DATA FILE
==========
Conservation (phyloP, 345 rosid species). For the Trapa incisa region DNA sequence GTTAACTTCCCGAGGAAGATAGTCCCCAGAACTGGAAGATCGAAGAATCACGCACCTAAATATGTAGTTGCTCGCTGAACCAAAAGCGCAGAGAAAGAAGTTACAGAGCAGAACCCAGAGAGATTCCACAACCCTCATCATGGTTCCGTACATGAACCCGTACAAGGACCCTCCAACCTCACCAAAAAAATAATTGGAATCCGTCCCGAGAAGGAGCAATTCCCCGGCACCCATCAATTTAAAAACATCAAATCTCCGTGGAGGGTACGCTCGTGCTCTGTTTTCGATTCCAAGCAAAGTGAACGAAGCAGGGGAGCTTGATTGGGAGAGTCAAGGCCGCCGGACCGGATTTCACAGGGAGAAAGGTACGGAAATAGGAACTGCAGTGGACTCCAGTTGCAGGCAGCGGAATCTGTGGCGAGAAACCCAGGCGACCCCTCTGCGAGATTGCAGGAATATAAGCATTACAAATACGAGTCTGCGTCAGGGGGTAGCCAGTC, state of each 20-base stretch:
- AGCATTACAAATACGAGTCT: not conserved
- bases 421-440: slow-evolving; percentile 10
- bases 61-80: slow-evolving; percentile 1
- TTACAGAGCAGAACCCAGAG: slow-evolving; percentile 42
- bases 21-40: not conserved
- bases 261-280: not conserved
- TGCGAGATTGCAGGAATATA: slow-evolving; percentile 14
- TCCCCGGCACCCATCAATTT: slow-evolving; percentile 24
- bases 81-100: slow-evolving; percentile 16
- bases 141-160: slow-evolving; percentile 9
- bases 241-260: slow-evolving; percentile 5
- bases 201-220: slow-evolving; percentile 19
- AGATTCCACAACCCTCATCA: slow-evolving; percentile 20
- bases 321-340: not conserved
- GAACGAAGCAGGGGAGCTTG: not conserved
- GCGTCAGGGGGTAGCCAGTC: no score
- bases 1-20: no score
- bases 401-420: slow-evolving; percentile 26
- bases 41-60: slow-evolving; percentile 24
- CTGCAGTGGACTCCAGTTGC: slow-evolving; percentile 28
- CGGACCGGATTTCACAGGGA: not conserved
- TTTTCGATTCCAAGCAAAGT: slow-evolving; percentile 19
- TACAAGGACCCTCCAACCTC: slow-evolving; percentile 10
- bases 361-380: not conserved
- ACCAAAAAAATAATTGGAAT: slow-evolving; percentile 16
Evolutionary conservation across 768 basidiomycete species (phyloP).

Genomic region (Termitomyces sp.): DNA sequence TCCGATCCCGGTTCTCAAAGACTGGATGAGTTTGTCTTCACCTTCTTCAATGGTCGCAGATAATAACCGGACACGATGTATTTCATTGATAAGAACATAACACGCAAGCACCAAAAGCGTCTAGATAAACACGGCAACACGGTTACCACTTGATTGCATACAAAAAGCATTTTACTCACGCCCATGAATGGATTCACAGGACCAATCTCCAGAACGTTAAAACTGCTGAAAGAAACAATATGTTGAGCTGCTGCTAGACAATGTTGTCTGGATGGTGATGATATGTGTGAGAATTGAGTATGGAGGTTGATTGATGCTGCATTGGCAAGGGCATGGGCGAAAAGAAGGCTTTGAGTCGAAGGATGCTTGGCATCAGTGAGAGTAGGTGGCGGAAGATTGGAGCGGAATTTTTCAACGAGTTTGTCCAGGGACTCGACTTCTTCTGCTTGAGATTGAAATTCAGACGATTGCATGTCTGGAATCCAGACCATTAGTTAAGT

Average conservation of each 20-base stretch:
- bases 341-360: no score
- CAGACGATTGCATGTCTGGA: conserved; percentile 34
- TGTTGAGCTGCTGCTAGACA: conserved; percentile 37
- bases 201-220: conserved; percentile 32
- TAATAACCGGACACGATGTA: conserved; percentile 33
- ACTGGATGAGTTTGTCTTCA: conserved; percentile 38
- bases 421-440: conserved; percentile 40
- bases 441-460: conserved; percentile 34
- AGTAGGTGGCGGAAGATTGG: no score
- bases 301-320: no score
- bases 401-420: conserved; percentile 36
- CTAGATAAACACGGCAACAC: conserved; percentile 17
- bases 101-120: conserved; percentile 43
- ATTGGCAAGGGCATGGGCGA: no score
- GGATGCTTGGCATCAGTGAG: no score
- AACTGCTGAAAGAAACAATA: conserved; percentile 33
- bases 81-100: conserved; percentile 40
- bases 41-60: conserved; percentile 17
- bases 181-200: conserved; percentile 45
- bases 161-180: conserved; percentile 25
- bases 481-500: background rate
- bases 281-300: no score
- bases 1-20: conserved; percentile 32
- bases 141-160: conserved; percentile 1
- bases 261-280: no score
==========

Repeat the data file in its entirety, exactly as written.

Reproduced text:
Conservation (phyloP, 345 rosid species). For the Trapa incisa region DNA sequence GTTAACTTCCCGAGGAAGATAGTCCCCAGAACTGGAAGATCGAAGAATCACGCACCTAAATATGTAGTTGCTCGCTGAACCAAAAGCGCAGAGAAAGAAGTTACAGAGCAGAACCCAGAGAGATTCCACAACCCTCATCATGGTTCCGTACATGAACCCGTACAAGGACCCTCCAACCTCACCAAAAAAATAATTGGAATCCGTCCCGAGAAGGAGCAATTCCCCGGCACCCATCAATTTAAAAACATCAAATCTCCGTGGAGGGTACGCTCGTGCTCTGTTTTCGATTCCAAGCAAAGTGAACGAAGCAGGGGAGCTTGATTGGGAGAGTCAAGGCCGCCGGACCGGATTTCACAGGGAGAAAGGTACGGAAATAGGAACTGCAGTGGACTCCAGTTGCAGGCAGCGGAATCTGTGGCGAGAAACCCAGGCGACCCCTCTGCGAGATTGCAGGAATATAAGCATTACAAATACGAGTCTGCGTCAGGGGGTAGCCAGTC, state of each 20-base stretch:
- AGCATTACAAATACGAGTCT: not conserved
- bases 421-440: slow-evolving; percentile 10
- bases 61-80: slow-evolving; percentile 1
- TTACAGAGCAGAACCCAGAG: slow-evolving; percentile 42
- bases 21-40: not conserved
- bases 261-280: not conserved
- TGCGAGATTGCAGGAATATA: slow-evolving; percentile 14
- TCCCCGGCACCCATCAATTT: slow-evolving; percentile 24
- bases 81-100: slow-evolving; percentile 16
- bases 141-160: slow-evolving; percentile 9
- bases 241-260: slow-evolving; percentile 5
- bases 201-220: slow-evolving; percentile 19
- AGATTCCACAACCCTCATCA: slow-evolving; percentile 20
- bases 321-340: not conserved
- GAACGAAGCAGGGGAGCTTG: not conserved
- GCGTCAGGGGGTAGCCAGTC: no score
- bases 1-20: no score
- bases 401-420: slow-evolving; percentile 26
- bases 41-60: slow-evolving; percentile 24
- CTGCAGTGGACTCCAGTTGC: slow-evolving; percentile 28
- CGGACCGGATTTCACAGGGA: not conserved
- TTTTCGATTCCAAGCAAAGT: slow-evolving; percentile 19
- TACAAGGACCCTCCAACCTC: slow-evolving; percentile 10
- bases 361-380: not conserved
- ACCAAAAAAATAATTGGAAT: slow-evolving; percentile 16
Evolutionary conservation across 768 basidiomycete species (phyloP).

Genomic region (Termitomyces sp.): DNA sequence TCCGATCCCGGTTCTCAAAGACTGGATGAGTTTGTCTTCACCTTCTTCAATGGTCGCAGATAATAACCGGACACGATGTATTTCATTGATAAGAACATAACACGCAAGCACCAAAAGCGTCTAGATAAACACGGCAACACGGTTACCACTTGATTGCATACAAAAAGCATTTTACTCACGCCCATGAATGGATTCACAGGACCAATCTCCAGAACGTTAAAACTGCTGAAAGAAACAATATGTTGAGCTGCTGCTAGACAATGTTGTCTGGATGGTGATGATATGTGTGAGAATTGAGTATGGAGGTTGATTGATGCTGCATTGGCAAGGGCATGGGCGAAAAGAAGGCTTTGAGTCGAAGGATGCTTGGCATCAGTGAGAGTAGGTGGCGGAAGATTGGAGCGGAATTTTTCAACGAGTTTGTCCAGGGACTCGACTTCTTCTGCTTGAGATTGAAATTCAGACGATTGCATGTCTGGAATCCAGACCATTAGTTAAGT

Average conservation of each 20-base stretch:
- bases 341-360: no score
- CAGACGATTGCATGTCTGGA: conserved; percentile 34
- TGTTGAGCTGCTGCTAGACA: conserved; percentile 37
- bases 201-220: conserved; percentile 32
- TAATAACCGGACACGATGTA: conserved; percentile 33
- ACTGGATGAGTTTGTCTTCA: conserved; percentile 38
- bases 421-440: conserved; percentile 40
- bases 441-460: conserved; percentile 34
- AGTAGGTGGCGGAAGATTGG: no score
- bases 301-320: no score
- bases 401-420: conserved; percentile 36
- CTAGATAAACACGGCAACAC: conserved; percentile 17
- bases 101-120: conserved; percentile 43
- ATTGGCAAGGGCATGGGCGA: no score
- GGATGCTTGGCATCAGTGAG: no score
- AACTGCTGAAAGAAACAATA: conserved; percentile 33
- bases 81-100: conserved; percentile 40
- bases 41-60: conserved; percentile 17
- bases 181-200: conserved; percentile 45
- bases 161-180: conserved; percentile 25
- bases 481-500: background rate
- bases 281-300: no score
- bases 1-20: conserved; percentile 32
- bases 141-160: conserved; percentile 1
- bases 261-280: no score